Amid stay-at-home orders and social distancing protocols, our homes have become a symbol of sanctuary like never before.

Home Habitat

I often refer to the "stay-cation" effect that was born from the tragic events of 9/11 and which gave rise to the influence and popularity of HGTV and its eventual hegemony over interior design trends. But let me touch more on that in a future post I'm working on exploring the post-Covid potential for communities such as Princeton and Sterling, Illinois; that is if we ever reach a "post"-Covid world... While its impact on the construction industry might be similar, the pandemic's influence on design will manifest itself in a manner we could not begin to predict.

A veritable "Stone Age" in the history of design, gray has dominated our color palette since the dawn of the new millennium.

50 shades of Gray

Gray (or grey, or gris, or grigio); however you call it, it's everywhere! On walls, in casework, on floors, solid surfaces, facades, decking... If it's a building product or a finish of any imaginable application, you can find it in gray. Even when it stands in stark contrast to the intrinsic nature of the material itself.

Worn out Wood

Take wood, one of the most common building materials with literally limitless applications in the building envelope. Regardless of the manner in which it is perceived; tactilely, aromatically, visually or even audibly, wood is revered for its richness and depth. Today, however, the stained finishes fetching the highest dollar look as if it was collected after having washed up on some distant shore; only to be baked bone-dry in the heat of some tropical sun. The very processes which would in nature result in such a finish would rob it of all the qualities we typically adore it for.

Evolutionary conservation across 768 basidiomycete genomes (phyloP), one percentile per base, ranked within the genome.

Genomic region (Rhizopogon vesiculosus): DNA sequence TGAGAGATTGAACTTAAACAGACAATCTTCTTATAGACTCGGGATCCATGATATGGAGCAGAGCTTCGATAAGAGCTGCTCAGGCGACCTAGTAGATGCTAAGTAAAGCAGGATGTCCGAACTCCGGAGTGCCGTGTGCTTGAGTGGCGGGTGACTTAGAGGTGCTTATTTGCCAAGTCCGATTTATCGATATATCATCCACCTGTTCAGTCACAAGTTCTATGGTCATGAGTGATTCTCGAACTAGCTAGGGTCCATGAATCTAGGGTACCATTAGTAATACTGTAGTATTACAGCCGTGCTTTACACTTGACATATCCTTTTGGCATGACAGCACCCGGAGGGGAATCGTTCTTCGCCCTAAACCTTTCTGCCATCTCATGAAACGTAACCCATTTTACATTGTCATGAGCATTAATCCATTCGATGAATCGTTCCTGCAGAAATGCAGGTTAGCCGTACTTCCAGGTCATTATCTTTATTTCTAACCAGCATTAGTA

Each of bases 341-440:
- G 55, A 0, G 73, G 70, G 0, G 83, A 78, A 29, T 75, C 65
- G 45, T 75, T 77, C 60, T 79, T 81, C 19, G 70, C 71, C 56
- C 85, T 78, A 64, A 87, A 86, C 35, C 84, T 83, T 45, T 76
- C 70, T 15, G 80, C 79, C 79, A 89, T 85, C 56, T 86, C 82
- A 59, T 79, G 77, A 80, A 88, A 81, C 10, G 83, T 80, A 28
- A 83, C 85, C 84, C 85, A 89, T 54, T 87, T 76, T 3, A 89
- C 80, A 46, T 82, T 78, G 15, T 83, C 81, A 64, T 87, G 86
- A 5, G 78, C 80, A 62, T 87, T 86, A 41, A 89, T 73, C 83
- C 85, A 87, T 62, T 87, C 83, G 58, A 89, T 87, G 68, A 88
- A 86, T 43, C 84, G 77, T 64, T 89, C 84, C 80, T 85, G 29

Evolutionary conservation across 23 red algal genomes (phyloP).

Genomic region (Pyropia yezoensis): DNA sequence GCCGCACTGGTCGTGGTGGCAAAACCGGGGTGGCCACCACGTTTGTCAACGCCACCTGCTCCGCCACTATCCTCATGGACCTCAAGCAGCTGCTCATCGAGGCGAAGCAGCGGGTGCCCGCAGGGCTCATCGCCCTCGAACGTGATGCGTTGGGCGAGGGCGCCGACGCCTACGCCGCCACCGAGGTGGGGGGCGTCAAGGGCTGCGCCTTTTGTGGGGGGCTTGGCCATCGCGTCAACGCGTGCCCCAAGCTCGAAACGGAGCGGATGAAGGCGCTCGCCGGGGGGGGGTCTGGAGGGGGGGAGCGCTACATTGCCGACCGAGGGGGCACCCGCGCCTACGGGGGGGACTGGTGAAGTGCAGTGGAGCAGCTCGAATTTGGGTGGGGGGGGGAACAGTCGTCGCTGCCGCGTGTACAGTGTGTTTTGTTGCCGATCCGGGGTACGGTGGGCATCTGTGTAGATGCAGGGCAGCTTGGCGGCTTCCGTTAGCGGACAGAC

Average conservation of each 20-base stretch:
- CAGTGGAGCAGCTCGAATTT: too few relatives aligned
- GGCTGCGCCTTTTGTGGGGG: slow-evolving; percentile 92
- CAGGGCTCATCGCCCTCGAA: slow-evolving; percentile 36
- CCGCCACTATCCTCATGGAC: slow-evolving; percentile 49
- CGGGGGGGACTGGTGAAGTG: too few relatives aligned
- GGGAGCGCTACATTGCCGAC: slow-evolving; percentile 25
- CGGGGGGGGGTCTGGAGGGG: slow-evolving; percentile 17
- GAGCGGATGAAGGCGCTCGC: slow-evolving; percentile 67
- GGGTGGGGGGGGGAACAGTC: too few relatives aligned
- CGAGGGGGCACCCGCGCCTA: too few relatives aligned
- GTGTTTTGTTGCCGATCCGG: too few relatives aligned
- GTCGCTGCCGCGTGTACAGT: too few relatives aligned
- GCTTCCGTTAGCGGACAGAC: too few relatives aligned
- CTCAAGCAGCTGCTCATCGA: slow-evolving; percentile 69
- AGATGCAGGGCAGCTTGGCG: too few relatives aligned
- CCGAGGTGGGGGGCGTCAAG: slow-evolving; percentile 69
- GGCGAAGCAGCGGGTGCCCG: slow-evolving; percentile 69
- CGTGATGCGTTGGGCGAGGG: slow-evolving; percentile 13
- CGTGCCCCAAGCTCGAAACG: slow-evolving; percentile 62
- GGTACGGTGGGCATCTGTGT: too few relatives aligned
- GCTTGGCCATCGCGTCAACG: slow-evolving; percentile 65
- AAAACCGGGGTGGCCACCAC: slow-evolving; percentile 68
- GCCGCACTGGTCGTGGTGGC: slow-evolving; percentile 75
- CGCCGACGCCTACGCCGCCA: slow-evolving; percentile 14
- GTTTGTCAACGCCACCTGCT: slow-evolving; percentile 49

Tired Tile

So too has the light and delicate, even fragile, nature of porcelain or ceramic tile been coerced into donning the appearance of material quite different from that of its origin. It seems every tile manufacturer now offers some sort of ceramic or porcelain tile made to look like concrete, in ever-larger formats previously not seen in tile manufacturing.

Will Gray Stay?

One thing is for certain though; gray isn’t going anywhere anytime soon. One must only search, “Is gray still popular in 20xx?” and simply count back the years when thousands of people have asked the same question year after year all the while the answer has remained steady as ever, yes. Grays stranglehold on the color palettes of designers everywhere is too strong and while it may ease its grip a bit, the qualities that made gray such an invaluable, and personally beloved design tool remain just as relevant today as they ever have.